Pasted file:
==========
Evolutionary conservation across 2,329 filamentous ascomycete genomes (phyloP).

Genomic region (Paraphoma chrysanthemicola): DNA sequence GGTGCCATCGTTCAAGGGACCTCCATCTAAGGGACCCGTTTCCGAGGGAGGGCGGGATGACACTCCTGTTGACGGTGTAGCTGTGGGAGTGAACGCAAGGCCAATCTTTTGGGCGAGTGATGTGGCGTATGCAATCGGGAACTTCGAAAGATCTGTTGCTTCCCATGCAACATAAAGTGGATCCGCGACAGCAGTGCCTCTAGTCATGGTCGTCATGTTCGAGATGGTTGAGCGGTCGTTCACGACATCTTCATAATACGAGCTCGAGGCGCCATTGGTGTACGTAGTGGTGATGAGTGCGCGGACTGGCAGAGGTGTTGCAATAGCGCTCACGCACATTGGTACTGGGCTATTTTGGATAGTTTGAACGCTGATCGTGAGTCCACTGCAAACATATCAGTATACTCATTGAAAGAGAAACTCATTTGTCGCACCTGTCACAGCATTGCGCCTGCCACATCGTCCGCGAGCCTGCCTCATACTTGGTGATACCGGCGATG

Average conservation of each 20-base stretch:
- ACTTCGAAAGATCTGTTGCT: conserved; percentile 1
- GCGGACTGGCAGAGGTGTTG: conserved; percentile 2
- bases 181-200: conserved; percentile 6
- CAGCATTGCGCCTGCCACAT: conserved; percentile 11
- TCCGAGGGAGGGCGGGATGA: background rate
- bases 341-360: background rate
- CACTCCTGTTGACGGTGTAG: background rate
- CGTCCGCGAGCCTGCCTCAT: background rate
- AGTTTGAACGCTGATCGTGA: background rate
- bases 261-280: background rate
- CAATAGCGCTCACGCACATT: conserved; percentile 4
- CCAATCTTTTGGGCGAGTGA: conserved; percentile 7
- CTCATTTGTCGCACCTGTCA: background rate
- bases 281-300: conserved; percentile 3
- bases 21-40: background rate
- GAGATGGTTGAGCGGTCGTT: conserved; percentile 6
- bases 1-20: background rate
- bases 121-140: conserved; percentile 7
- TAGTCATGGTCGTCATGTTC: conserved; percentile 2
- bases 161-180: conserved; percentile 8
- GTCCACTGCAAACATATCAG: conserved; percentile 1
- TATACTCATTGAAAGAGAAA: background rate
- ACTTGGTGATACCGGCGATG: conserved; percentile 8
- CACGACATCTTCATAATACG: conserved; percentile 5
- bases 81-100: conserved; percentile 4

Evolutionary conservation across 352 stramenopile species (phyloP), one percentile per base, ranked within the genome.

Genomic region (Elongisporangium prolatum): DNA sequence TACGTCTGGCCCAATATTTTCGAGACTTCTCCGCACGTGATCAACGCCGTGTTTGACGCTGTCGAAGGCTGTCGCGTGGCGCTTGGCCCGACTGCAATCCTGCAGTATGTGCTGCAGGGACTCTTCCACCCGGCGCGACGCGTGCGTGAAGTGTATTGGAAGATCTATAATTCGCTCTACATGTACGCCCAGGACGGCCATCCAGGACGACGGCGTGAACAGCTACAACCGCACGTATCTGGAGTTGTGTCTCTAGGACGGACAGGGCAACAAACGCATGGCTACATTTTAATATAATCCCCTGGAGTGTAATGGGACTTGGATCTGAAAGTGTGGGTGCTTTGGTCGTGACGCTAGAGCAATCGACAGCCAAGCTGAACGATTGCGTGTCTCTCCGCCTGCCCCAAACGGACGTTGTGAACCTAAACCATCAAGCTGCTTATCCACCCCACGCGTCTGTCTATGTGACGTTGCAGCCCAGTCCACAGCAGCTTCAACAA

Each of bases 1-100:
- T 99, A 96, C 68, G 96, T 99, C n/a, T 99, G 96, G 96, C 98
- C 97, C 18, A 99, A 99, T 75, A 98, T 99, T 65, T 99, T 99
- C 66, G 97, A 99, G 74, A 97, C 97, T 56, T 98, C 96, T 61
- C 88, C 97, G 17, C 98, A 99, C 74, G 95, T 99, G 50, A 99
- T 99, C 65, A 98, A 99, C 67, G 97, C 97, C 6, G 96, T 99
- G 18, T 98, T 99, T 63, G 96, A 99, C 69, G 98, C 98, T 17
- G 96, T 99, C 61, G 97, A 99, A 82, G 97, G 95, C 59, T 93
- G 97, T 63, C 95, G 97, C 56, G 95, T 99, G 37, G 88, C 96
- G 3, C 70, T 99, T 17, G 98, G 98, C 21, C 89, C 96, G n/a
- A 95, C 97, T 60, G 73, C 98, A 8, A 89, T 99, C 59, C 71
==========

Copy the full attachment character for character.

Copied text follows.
Evolutionary conservation across 2,329 filamentous ascomycete genomes (phyloP).

Genomic region (Paraphoma chrysanthemicola): DNA sequence GGTGCCATCGTTCAAGGGACCTCCATCTAAGGGACCCGTTTCCGAGGGAGGGCGGGATGACACTCCTGTTGACGGTGTAGCTGTGGGAGTGAACGCAAGGCCAATCTTTTGGGCGAGTGATGTGGCGTATGCAATCGGGAACTTCGAAAGATCTGTTGCTTCCCATGCAACATAAAGTGGATCCGCGACAGCAGTGCCTCTAGTCATGGTCGTCATGTTCGAGATGGTTGAGCGGTCGTTCACGACATCTTCATAATACGAGCTCGAGGCGCCATTGGTGTACGTAGTGGTGATGAGTGCGCGGACTGGCAGAGGTGTTGCAATAGCGCTCACGCACATTGGTACTGGGCTATTTTGGATAGTTTGAACGCTGATCGTGAGTCCACTGCAAACATATCAGTATACTCATTGAAAGAGAAACTCATTTGTCGCACCTGTCACAGCATTGCGCCTGCCACATCGTCCGCGAGCCTGCCTCATACTTGGTGATACCGGCGATG

Average conservation of each 20-base stretch:
- ACTTCGAAAGATCTGTTGCT: conserved; percentile 1
- GCGGACTGGCAGAGGTGTTG: conserved; percentile 2
- bases 181-200: conserved; percentile 6
- CAGCATTGCGCCTGCCACAT: conserved; percentile 11
- TCCGAGGGAGGGCGGGATGA: background rate
- bases 341-360: background rate
- CACTCCTGTTGACGGTGTAG: background rate
- CGTCCGCGAGCCTGCCTCAT: background rate
- AGTTTGAACGCTGATCGTGA: background rate
- bases 261-280: background rate
- CAATAGCGCTCACGCACATT: conserved; percentile 4
- CCAATCTTTTGGGCGAGTGA: conserved; percentile 7
- CTCATTTGTCGCACCTGTCA: background rate
- bases 281-300: conserved; percentile 3
- bases 21-40: background rate
- GAGATGGTTGAGCGGTCGTT: conserved; percentile 6
- bases 1-20: background rate
- bases 121-140: conserved; percentile 7
- TAGTCATGGTCGTCATGTTC: conserved; percentile 2
- bases 161-180: conserved; percentile 8
- GTCCACTGCAAACATATCAG: conserved; percentile 1
- TATACTCATTGAAAGAGAAA: background rate
- ACTTGGTGATACCGGCGATG: conserved; percentile 8
- CACGACATCTTCATAATACG: conserved; percentile 5
- bases 81-100: conserved; percentile 4

Evolutionary conservation across 352 stramenopile species (phyloP), one percentile per base, ranked within the genome.

Genomic region (Elongisporangium prolatum): DNA sequence TACGTCTGGCCCAATATTTTCGAGACTTCTCCGCACGTGATCAACGCCGTGTTTGACGCTGTCGAAGGCTGTCGCGTGGCGCTTGGCCCGACTGCAATCCTGCAGTATGTGCTGCAGGGACTCTTCCACCCGGCGCGACGCGTGCGTGAAGTGTATTGGAAGATCTATAATTCGCTCTACATGTACGCCCAGGACGGCCATCCAGGACGACGGCGTGAACAGCTACAACCGCACGTATCTGGAGTTGTGTCTCTAGGACGGACAGGGCAACAAACGCATGGCTACATTTTAATATAATCCCCTGGAGTGTAATGGGACTTGGATCTGAAAGTGTGGGTGCTTTGGTCGTGACGCTAGAGCAATCGACAGCCAAGCTGAACGATTGCGTGTCTCTCCGCCTGCCCCAAACGGACGTTGTGAACCTAAACCATCAAGCTGCTTATCCACCCCACGCGTCTGTCTATGTGACGTTGCAGCCCAGTCCACAGCAGCTTCAACAA

Each of bases 1-100:
- T 99, A 96, C 68, G 96, T 99, C n/a, T 99, G 96, G 96, C 98
- C 97, C 18, A 99, A 99, T 75, A 98, T 99, T 65, T 99, T 99
- C 66, G 97, A 99, G 74, A 97, C 97, T 56, T 98, C 96, T 61
- C 88, C 97, G 17, C 98, A 99, C 74, G 95, T 99, G 50, A 99
- T 99, C 65, A 98, A 99, C 67, G 97, C 97, C 6, G 96, T 99
- G 18, T 98, T 99, T 63, G 96, A 99, C 69, G 98, C 98, T 17
- G 96, T 99, C 61, G 97, A 99, A 82, G 97, G 95, C 59, T 93
- G 97, T 63, C 95, G 97, C 56, G 95, T 99, G 37, G 88, C 96
- G 3, C 70, T 99, T 17, G 98, G 98, C 21, C 89, C 96, G n/a
- A 95, C 97, T 60, G 73, C 98, A 8, A 89, T 99, C 59, C 71